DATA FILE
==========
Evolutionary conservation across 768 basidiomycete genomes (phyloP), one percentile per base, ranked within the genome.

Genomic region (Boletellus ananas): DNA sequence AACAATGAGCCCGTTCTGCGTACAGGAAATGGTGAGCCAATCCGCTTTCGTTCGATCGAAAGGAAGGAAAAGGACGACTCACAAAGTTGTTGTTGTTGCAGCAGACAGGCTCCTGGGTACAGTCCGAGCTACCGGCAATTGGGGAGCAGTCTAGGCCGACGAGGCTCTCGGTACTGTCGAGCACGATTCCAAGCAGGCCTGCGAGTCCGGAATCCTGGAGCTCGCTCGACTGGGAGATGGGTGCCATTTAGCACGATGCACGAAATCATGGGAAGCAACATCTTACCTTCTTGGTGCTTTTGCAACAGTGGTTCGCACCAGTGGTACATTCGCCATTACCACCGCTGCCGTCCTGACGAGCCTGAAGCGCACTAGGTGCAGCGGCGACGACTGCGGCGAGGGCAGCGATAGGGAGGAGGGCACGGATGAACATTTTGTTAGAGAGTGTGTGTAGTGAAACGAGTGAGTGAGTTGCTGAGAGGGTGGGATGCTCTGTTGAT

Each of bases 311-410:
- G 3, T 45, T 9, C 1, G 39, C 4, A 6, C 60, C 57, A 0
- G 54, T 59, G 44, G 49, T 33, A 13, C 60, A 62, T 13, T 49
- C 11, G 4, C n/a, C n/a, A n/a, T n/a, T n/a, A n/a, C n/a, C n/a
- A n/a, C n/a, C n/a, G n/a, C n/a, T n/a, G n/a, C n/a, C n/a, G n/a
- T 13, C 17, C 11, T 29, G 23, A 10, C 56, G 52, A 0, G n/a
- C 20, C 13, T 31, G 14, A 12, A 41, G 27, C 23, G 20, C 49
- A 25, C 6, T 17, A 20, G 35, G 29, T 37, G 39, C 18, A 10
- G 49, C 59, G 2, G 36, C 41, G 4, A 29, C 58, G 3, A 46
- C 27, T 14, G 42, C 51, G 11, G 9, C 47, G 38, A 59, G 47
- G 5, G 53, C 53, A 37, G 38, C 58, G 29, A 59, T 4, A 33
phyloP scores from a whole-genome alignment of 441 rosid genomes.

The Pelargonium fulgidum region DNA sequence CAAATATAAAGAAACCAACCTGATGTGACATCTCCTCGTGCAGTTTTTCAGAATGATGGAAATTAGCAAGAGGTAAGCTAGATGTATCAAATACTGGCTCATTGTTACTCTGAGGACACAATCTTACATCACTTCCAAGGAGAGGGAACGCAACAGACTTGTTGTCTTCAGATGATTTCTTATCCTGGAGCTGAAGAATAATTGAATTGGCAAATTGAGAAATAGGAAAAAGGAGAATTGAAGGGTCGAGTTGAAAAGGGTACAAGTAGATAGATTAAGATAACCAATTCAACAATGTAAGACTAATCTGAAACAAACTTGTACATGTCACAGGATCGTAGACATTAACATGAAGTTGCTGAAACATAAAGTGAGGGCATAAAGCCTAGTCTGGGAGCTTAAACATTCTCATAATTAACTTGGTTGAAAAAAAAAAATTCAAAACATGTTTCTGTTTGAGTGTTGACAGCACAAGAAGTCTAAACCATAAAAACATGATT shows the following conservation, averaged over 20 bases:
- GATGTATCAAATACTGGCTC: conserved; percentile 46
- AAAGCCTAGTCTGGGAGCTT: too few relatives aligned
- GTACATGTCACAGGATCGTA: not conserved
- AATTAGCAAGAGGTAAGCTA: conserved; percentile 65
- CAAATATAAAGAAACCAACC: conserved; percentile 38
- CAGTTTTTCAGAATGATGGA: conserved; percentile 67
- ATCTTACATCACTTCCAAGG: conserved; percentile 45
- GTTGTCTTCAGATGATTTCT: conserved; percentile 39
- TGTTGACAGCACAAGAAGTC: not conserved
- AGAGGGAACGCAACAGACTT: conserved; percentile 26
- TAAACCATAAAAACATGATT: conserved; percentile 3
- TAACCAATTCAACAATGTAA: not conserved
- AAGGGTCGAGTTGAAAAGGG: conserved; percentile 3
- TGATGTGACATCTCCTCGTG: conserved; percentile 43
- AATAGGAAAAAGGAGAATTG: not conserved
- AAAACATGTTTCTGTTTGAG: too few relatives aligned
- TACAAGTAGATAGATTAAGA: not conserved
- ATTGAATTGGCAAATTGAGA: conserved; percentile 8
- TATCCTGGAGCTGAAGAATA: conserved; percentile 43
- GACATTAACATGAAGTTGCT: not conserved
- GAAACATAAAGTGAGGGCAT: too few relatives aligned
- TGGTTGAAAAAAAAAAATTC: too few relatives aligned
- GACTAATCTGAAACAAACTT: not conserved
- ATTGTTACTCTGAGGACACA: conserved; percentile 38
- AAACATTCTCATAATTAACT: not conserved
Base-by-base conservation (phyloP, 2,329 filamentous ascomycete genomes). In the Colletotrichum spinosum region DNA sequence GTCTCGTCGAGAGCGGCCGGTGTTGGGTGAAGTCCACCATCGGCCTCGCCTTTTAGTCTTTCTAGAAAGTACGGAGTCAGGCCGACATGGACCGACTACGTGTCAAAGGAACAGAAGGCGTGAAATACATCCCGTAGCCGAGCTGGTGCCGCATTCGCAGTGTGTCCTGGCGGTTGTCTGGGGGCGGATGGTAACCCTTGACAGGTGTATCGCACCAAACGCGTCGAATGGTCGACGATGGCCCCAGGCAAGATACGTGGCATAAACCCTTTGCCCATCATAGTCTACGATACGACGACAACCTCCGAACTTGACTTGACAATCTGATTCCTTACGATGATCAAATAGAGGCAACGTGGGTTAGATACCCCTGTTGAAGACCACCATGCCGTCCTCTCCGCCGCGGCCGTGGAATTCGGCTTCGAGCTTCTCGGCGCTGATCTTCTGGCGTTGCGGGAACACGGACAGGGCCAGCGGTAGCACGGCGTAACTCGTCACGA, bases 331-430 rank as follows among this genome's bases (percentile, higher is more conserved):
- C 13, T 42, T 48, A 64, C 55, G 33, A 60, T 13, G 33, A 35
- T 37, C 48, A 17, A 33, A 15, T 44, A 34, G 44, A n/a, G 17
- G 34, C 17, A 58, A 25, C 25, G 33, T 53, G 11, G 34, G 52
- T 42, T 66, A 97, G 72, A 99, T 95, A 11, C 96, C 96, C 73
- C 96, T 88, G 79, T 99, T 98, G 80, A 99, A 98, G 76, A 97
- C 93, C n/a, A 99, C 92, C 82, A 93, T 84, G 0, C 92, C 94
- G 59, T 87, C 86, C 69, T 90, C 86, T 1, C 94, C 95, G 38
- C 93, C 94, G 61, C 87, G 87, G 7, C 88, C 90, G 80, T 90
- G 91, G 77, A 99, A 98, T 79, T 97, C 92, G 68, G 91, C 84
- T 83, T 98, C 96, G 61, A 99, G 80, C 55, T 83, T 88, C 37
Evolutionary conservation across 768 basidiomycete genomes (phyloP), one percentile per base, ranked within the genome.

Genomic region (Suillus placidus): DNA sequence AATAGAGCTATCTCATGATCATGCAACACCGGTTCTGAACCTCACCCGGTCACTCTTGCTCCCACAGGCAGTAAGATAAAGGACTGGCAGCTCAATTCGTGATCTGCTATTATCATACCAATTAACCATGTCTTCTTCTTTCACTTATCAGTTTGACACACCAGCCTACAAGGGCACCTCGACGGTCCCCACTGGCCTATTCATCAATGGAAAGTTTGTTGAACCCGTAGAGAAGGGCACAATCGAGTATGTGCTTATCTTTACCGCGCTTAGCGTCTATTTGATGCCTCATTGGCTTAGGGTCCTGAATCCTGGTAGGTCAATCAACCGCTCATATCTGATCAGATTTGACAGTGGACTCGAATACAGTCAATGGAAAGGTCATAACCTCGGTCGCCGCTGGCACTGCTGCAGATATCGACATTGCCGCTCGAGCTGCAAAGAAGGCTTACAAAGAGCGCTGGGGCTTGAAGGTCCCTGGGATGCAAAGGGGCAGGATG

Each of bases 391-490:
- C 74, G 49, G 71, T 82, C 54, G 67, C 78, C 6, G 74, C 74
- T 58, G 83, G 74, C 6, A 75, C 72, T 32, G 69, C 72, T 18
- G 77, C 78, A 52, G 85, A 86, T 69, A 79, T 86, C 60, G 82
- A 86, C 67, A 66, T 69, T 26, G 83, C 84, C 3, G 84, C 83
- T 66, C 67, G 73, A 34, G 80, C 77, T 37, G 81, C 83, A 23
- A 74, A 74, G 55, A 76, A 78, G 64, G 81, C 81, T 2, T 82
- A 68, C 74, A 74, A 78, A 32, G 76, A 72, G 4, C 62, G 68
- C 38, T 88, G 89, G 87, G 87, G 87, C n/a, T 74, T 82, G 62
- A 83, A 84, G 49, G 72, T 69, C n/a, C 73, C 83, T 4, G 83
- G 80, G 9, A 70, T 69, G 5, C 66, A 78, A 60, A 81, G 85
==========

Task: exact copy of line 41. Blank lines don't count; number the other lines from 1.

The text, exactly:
Base-by-base conservation (phyloP, 2,329 filamentous ascomycete genomes). In the Colletotrichum spinosum region DNA sequence GTCTCGTCGAGAGCGGCCGGTGTTGGGTGAAGTCCACCATCGGCCTCGCCTTTTAGTCTTTCTAGAAAGTACGGAGTCAGGCCGACATGGACCGACTACGTGTCAAAGGAACAGAAGGCGTGAAATACATCCCGTAGCCGAGCTGGTGCCGCATTCGCAGTGTGTCCTGGCGGTTGTCTGGGGGCGGATGGTAACCCTTGACAGGTGTATCGCACCAAACGCGTCGAATGGTCGACGATGGCCCCAGGCAAGATACGTGGCATAAACCCTTTGCCCATCATAGTCTACGATACGACGACAACCTCCGAACTTGACTTGACAATCTGATTCCTTACGATGATCAAATAGAGGCAACGTGGGTTAGATACCCCTGTTGAAGACCACCATGCCGTCCTCTCCGCCGCGGCCGTGGAATTCGGCTTCGAGCTTCTCGGCGCTGATCTTCTGGCGTTGCGGGAACACGGACAGGGCCAGCGGTAGCACGGCGTAACTCGTCACGA, bases 331-430 rank as follows among this genome's bases (percentile, higher is more conserved):